What is Continuity Editing

Continuity editing is a technique that has been around since the beginning of the Hollywood film industry.  What’s so important about it that means it still gets used today?

Well, put simply – continuity editing is a system of rules that when followed will help viewers stay immersed in your film, and help the film make sense. 

It is a process that starts onset and continues all the way through to post-production on this final cut. Get it right and no one will notice, but get it wrong and well… just look at what happened to Game of Thrones. 

In this article, we’re going to talk you through all the elements that a good continuity editor will get right. 

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Let’s start by discussing what bad continuity editing looks like.

Continuity Errors 

Here are three examples of continuity errors that have occurred during major productions.

Spiderman (2002)

In this scene pay attention at 2:20 – notice how the two windows behind Mary-Jane are smashed. Now, look at them at 2:26. They appear to have fixed themselves.  

This scene in Spiderman has gone down as one of the most infamous continuity errors in modern cinema.

Star Wars: Episode V – The Empire Strikes Back

There is a lot of mistakes in the whole trilogy of Star Wars, In one of these scenes, you should be paying attention to how Han is dressed. Notice how in all the wide shots he is just wearing a white shirt. But in the close-ups, he is wearing his signature leather jacket. 

This shows you that even in big productions like Star Wars, there is so much to keep track of that the occasional error slips through. In the HD remake, Lusac had this and nearly all of the other continuity issues edited out of the film. Sadly, most directors won’t get that opportunity.

Game of Thrones – Final Season (2018)

When watching the final season of Game of Thrones it really does feel like they fired their script supervisor, or just stopped caring. There are dozens of errors in the last season we could have picked from. But check out this scene… 

See 1:06… 

Is this possibly the world’s worst continuity error of all time? We’re still scratching our head as to how this made it into the final cup of the episode (bare in mid they spent over a million on each episode), and how the cup made it unnoticed into multiple shots. If the final season of Game of Thrones has made more of an effort with its continuity editing it may have earnt a little more respect from its audience.

Who Looks After the Continuity Editing?

There is not one person who is responsible for continuity editing, however a lot of the responsibility onset falls to the Director and Script Supervisor.  Whilst filming it is their job to make note of things they need to keep constant from shot to shot. 

Editors are also partially responsible for keeping continuity in the scenes whilst they are making their cuts. However, there is only so much an editor can do with big errors without requesting reshoots.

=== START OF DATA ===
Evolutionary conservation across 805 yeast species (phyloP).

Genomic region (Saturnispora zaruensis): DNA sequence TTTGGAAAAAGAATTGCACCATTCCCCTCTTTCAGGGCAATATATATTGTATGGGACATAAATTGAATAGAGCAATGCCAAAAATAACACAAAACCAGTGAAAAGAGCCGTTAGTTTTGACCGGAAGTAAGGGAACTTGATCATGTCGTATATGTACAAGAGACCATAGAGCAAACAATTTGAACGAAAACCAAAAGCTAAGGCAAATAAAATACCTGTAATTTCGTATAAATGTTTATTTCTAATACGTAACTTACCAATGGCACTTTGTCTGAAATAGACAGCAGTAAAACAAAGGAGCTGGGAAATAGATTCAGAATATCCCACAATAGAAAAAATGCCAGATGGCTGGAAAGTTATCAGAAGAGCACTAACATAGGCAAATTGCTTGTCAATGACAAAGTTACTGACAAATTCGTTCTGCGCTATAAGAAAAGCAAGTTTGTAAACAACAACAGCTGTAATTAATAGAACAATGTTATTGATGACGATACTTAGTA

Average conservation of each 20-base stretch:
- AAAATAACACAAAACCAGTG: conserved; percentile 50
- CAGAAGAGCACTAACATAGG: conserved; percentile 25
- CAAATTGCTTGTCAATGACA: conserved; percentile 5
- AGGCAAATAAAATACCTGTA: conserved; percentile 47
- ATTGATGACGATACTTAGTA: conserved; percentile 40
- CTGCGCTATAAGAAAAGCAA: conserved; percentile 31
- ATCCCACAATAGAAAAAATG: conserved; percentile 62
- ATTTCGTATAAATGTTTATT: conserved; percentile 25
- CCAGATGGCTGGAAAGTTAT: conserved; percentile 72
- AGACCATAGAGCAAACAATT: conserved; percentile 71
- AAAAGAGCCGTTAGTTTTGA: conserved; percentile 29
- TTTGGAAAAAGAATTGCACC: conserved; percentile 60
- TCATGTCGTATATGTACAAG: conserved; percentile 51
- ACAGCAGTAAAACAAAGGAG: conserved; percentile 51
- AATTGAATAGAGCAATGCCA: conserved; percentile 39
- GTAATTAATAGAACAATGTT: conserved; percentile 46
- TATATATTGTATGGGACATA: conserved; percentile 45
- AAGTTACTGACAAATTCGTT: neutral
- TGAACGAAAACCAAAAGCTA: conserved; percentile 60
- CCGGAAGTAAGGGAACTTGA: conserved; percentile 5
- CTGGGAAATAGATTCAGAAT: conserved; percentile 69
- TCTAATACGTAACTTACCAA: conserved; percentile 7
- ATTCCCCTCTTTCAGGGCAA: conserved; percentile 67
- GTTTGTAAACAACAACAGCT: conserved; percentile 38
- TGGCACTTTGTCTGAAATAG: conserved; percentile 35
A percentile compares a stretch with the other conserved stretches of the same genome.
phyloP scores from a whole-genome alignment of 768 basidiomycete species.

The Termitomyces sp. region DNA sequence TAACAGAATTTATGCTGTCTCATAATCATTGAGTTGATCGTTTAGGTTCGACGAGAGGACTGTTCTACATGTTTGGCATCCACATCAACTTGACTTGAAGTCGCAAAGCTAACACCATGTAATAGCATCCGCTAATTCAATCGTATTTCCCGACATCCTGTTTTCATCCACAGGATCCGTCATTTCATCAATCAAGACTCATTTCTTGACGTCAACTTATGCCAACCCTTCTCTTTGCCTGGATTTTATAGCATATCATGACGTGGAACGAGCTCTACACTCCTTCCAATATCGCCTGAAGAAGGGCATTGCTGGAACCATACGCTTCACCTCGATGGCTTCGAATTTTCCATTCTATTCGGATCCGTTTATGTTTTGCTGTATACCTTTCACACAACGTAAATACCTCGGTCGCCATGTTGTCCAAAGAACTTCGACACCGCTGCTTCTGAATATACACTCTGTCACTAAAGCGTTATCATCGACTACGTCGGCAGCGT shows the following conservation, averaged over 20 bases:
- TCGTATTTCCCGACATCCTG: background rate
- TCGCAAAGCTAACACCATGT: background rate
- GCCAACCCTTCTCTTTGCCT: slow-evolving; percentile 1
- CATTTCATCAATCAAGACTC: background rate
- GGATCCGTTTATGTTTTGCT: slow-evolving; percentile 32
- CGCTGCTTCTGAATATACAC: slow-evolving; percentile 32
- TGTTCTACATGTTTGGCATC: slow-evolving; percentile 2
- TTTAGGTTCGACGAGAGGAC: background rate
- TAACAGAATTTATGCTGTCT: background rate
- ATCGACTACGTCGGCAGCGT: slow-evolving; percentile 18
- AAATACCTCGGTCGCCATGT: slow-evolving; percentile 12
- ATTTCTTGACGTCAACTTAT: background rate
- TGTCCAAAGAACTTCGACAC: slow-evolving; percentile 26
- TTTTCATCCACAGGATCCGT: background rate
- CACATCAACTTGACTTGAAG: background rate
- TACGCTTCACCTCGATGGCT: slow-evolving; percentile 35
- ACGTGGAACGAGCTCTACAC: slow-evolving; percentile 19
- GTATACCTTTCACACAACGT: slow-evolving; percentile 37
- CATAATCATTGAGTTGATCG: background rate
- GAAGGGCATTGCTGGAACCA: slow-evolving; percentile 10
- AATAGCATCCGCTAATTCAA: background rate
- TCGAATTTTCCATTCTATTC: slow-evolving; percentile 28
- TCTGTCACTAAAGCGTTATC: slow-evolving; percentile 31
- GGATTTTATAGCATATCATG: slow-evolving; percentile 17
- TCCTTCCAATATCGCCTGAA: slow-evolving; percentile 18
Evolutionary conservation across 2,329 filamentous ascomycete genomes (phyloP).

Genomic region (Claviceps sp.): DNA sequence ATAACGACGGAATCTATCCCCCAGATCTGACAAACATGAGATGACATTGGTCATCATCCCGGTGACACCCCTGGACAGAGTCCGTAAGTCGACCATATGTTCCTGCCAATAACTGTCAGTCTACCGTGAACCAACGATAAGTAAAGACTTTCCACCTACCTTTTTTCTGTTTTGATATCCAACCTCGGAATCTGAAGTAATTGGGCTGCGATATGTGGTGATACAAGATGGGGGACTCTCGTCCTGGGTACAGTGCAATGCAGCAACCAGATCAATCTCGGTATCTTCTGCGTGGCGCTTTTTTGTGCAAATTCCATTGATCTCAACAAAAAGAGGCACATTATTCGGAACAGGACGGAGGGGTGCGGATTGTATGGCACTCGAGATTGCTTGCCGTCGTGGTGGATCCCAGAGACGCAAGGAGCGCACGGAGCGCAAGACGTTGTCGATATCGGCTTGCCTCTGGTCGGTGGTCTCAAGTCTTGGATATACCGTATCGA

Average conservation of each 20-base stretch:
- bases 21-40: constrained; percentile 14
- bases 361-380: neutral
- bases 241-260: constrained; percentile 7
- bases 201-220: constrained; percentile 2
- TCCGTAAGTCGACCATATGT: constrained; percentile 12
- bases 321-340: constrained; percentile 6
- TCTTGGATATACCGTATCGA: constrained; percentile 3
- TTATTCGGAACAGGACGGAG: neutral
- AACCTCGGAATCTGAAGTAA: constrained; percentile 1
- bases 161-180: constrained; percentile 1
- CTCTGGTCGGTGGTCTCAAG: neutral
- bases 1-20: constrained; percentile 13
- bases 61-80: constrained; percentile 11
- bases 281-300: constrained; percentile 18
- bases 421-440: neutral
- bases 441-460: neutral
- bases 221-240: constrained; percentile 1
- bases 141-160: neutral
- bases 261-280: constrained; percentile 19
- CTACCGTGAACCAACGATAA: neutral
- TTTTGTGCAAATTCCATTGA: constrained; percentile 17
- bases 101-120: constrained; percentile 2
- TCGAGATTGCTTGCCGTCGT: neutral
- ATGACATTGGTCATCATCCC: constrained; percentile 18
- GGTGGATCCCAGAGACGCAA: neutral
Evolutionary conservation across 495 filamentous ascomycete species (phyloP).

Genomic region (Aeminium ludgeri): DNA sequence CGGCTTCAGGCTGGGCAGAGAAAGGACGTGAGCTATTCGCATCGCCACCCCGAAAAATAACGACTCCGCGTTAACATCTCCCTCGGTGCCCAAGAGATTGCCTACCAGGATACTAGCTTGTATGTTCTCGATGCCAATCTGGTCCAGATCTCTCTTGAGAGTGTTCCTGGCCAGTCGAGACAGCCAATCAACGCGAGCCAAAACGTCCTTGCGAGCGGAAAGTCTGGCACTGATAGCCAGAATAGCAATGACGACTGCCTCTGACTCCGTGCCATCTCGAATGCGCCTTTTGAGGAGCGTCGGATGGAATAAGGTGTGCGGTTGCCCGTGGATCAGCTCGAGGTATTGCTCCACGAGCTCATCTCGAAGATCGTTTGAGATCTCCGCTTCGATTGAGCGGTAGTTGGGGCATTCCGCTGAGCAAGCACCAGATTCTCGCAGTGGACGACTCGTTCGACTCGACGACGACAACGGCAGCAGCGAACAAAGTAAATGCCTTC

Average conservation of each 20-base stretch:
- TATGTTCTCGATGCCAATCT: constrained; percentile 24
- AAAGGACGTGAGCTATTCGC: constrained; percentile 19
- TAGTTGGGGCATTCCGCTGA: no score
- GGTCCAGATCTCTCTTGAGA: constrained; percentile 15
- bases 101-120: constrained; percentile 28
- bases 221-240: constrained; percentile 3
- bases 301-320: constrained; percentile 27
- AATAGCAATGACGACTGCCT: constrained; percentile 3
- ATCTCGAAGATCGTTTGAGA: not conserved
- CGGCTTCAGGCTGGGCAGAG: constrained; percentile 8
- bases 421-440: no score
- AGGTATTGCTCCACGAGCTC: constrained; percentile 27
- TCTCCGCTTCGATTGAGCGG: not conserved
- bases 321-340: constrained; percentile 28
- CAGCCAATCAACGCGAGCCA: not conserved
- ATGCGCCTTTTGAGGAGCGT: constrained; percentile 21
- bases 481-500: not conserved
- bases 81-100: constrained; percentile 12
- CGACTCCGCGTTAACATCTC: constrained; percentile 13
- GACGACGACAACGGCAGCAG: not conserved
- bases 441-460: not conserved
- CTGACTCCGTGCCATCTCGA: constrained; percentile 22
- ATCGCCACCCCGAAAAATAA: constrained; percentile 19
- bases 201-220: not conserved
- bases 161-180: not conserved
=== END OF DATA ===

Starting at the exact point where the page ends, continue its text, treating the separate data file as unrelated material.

How Much Does Continuity Really Matter?

If even huge Hollywood blockbusters are rife with continuity errors (which they are, just look up ‘continuity errors’ on Youtube), is continuity something you should be worrying about? 

There are a few big-time editors that don’t worry about continuity at all. Let’s look at what they have to say. 

These two editors are in agreement that when it comes to cutting together a scene, continuity is at the bottom of their priority list.

Thelma Schoonmaker, an editor who’s worked with Martin Scorsese on many large projects including The Wolf of Wall Street, says that she is more concerned with choosing the take with the best performance, saying she ‘doesn’t understand why people get so hung up on these [continuity] issues.’  

Walter Murch (Apocalypse Now) goes as far as to say that continuity editing is literally at the bottom of his priority list when it comes to creating the final cut. Carrying the emotion and the action of the scene comes first. 

So, does it matter? 

There is a fine line to walk between taking the Schoonmaker approach and choosing to prioritize the quality of acting over shot continuity, and the Game of Thrones ‘not bothering to edit out a Starbucks cup because we’re so big we don’t have to’ method.

Game of Thrones was ridiculed for this mistake. You do not want to be in a situation where your audience feels like you don’t care about the film you’re making. 

You need to set yourself a continuity benchmark:

 – Wine glass in the wrong place in a tear-jerking take = fine 

-Starbucks cup in a medieval fantasy show, Airpods visible during a Viking raid = reshoots needed 

Top Continuity Editing Tips 

Here are a few of our top tips for enforcing continuity editing in your project: 

  • Make sure you do your research before production begins. This is particularly important for historical productions or productions set where location or culture is important. You don’t want a character using an item that hasn’t been invented yet. This will upset your audience. 
  • Employ a Script or Production Supervisor to keep track of any continuity points. Having an extra pair of eyes can be incredibly helpful. 
  • Don’t change makeup artist in the middle of the scene – even if you are filming on different days 
  • The same goes for your lighting and wardrobe team
  • Work with your actors to make sure they maintain their energy levels from take to take. 
  • Try using film techniques – like the 30 degrees and 180 degrees methods. Also try using the ‘cut on the look’ technique – if an actor looks at something, cut to it, to avoid confusing the audience 
  • Match eyelines from shot to shot, otherwise it won’t look like the actors are looking at each other  
  • Make sure you match shot speeds when the camera is moving, not doing this can be very jarring for the audience

Written by Rick@